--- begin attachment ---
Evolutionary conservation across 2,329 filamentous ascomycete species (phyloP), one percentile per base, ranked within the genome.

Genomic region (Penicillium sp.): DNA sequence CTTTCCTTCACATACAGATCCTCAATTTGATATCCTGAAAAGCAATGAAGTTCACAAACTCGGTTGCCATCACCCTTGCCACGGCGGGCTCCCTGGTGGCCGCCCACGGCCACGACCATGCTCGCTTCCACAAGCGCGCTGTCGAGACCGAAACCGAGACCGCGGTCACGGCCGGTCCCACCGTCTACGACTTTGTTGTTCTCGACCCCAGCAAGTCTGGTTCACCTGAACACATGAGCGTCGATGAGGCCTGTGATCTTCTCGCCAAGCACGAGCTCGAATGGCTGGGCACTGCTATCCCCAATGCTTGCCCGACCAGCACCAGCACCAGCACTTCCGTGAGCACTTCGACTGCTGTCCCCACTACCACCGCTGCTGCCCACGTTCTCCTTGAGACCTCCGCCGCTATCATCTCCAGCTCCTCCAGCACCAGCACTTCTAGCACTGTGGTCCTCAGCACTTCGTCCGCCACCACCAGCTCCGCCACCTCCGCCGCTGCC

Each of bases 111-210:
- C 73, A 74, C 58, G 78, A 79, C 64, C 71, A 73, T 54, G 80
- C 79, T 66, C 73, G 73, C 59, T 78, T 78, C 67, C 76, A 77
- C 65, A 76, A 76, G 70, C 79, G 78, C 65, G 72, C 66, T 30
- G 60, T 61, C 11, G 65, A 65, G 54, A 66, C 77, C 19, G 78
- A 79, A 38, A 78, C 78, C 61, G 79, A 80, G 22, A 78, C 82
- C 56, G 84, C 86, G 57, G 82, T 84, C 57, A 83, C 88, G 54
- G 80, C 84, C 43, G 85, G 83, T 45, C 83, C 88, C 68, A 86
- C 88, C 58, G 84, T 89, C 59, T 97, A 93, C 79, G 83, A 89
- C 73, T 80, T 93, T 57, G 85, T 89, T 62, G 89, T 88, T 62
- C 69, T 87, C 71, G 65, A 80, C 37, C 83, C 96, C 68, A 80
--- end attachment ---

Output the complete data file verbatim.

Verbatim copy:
Evolutionary conservation across 2,329 filamentous ascomycete species (phyloP), one percentile per base, ranked within the genome.

Genomic region (Penicillium sp.): DNA sequence CTTTCCTTCACATACAGATCCTCAATTTGATATCCTGAAAAGCAATGAAGTTCACAAACTCGGTTGCCATCACCCTTGCCACGGCGGGCTCCCTGGTGGCCGCCCACGGCCACGACCATGCTCGCTTCCACAAGCGCGCTGTCGAGACCGAAACCGAGACCGCGGTCACGGCCGGTCCCACCGTCTACGACTTTGTTGTTCTCGACCCCAGCAAGTCTGGTTCACCTGAACACATGAGCGTCGATGAGGCCTGTGATCTTCTCGCCAAGCACGAGCTCGAATGGCTGGGCACTGCTATCCCCAATGCTTGCCCGACCAGCACCAGCACCAGCACTTCCGTGAGCACTTCGACTGCTGTCCCCACTACCACCGCTGCTGCCCACGTTCTCCTTGAGACCTCCGCCGCTATCATCTCCAGCTCCTCCAGCACCAGCACTTCTAGCACTGTGGTCCTCAGCACTTCGTCCGCCACCACCAGCTCCGCCACCTCCGCCGCTGCC

Each of bases 111-210:
- C 73, A 74, C 58, G 78, A 79, C 64, C 71, A 73, T 54, G 80
- C 79, T 66, C 73, G 73, C 59, T 78, T 78, C 67, C 76, A 77
- C 65, A 76, A 76, G 70, C 79, G 78, C 65, G 72, C 66, T 30
- G 60, T 61, C 11, G 65, A 65, G 54, A 66, C 77, C 19, G 78
- A 79, A 38, A 78, C 78, C 61, G 79, A 80, G 22, A 78, C 82
- C 56, G 84, C 86, G 57, G 82, T 84, C 57, A 83, C 88, G 54
- G 80, C 84, C 43, G 85, G 83, T 45, C 83, C 88, C 68, A 86
- C 88, C 58, G 84, T 89, C 59, T 97, A 93, C 79, G 83, A 89
- C 73, T 80, T 93, T 57, G 85, T 89, T 62, G 89, T 88, T 62
- C 69, T 87, C 71, G 65, A 80, C 37, C 83, C 96, C 68, A 80